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Emotions
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21 / M / Urbana
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Posted 4/19/13
Emotions are good and bad. For example when I was at my prime my motivation was a girl and I felt like nothing could stop me. I had straight As and was pretty good at running. I never gave up or anything, however once I entered college the girl just pretty much vanished and made it seem like i was nothing to her. My motivation went down hill and all i feel like doing is sleeping, my grades are just enough to not get me kicked out of college, and i have gained about 30-40 pounds since my freshmen year. Now when i was younger I secluded myself to test a theory out I got straight As as well and was extremely efficient. This is why I think its a both a con and a pro to have emotions. When you have the right feelings you are unstoppable, but when you don't you feel like the world is crashing down on you.
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25 / M / Norway
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Posted 4/19/13 , edited 4/19/13
You have positive and negative emotions in all flavours but when you don't feel any of them that is when you become a machine. Trying to starting to feel again but you are just too cold inside and outside. The only things that responds to no emotions state is to scare yourself away and fake laugh. That kicks in something but to cry if you have enough water in body would be the best. Those drugs are making people crazy machines...
The best in me is the unchanging will. The human will has proven more than we know. Will over your own existence is underrated in this world today.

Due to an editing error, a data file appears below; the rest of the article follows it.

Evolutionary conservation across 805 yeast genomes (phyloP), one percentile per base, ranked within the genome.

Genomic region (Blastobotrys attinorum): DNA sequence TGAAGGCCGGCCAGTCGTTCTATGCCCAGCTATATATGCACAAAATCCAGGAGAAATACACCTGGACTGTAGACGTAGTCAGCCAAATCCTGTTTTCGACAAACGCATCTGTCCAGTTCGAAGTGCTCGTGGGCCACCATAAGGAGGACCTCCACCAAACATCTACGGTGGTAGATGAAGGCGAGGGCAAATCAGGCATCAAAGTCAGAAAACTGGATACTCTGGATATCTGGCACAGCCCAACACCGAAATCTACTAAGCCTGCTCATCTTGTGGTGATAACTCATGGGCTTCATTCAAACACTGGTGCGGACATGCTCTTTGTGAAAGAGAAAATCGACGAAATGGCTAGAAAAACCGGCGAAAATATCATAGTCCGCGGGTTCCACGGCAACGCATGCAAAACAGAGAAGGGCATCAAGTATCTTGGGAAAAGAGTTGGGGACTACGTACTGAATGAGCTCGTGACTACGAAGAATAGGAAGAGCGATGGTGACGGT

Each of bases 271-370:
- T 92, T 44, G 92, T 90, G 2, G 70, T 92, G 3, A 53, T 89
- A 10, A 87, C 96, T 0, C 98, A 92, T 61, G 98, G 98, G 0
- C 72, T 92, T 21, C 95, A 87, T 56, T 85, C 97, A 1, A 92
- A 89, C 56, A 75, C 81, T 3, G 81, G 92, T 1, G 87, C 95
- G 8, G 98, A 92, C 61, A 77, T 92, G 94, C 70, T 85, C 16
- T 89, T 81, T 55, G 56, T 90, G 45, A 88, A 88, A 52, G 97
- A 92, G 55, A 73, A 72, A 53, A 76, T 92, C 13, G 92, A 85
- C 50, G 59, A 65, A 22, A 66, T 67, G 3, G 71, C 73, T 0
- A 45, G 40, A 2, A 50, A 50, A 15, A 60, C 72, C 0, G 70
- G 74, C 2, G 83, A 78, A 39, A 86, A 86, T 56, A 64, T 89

Posted 4/19/13 , edited 4/19/13
It's what drives creativity.

Personally, i think there is always a conflict of interest on how different people interact and expect from one another, so it's up to the individual to actualise its value to them.
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Posted 4/19/13

Naicisum wrote:
What I find to be most interesting is the significance of emotions that drive everything that we do.
How and why it came to be specifically.

This is a very good question, and I think I have the answer that you are looking for, although it's a long read. Emotions are regulated by the limbic system (amygdala, hippocampus, etc), and the limbic system is also the "grand central station" of information processing in the brain. Nearly all sensory information gets routed through the limbic system on its way to different parts of the brain for processing.

The limbic system is highly active during emotional experiences (stress, positive social interactions, etc), and this is true of humans and all other animals. Therefore, humans are not the only animals that experience emotions, and judging by limbic activity alone, many animals are far more emotional than we are (like dogs for example). This should be no surprise, because humans specialize in complex abstract and mechanical thought processes, which make us capable of building cool things like the internal combustion engine.

The hippocampus is also required for memory formation. This means that the stronger the emotion, the stronger the memory formed around it. PTSD is caused by a positive feedback loop of emotional trauma - memory formation - remembering emotional trauma - stronger memory formation. But it's not just bad experiences that form strong memories - no woman forgets the birth of her child either. This is also a justification for learning mnemonics that are dirty jokes when trying to memorize something boring.

However, this also means that learning relies on the ability to respond emotionally. This is actually the subject of my research, although I have a more narrow focus. I'm studying the role of a couple different hippocampal receptors in mood regulation and memory formation. Major depressive disorder is a neurodegenerative illness that impairs memory formation, but antidepressant drugs can also impair specific kinds of memory problems. I'd like to design non-SSRI drugs that relieve the cognitive defects associated with certain neurodegenerative disorders.
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Posted 10/22/13
Closed due to inactivity. It's been 6 months and 0 posts.
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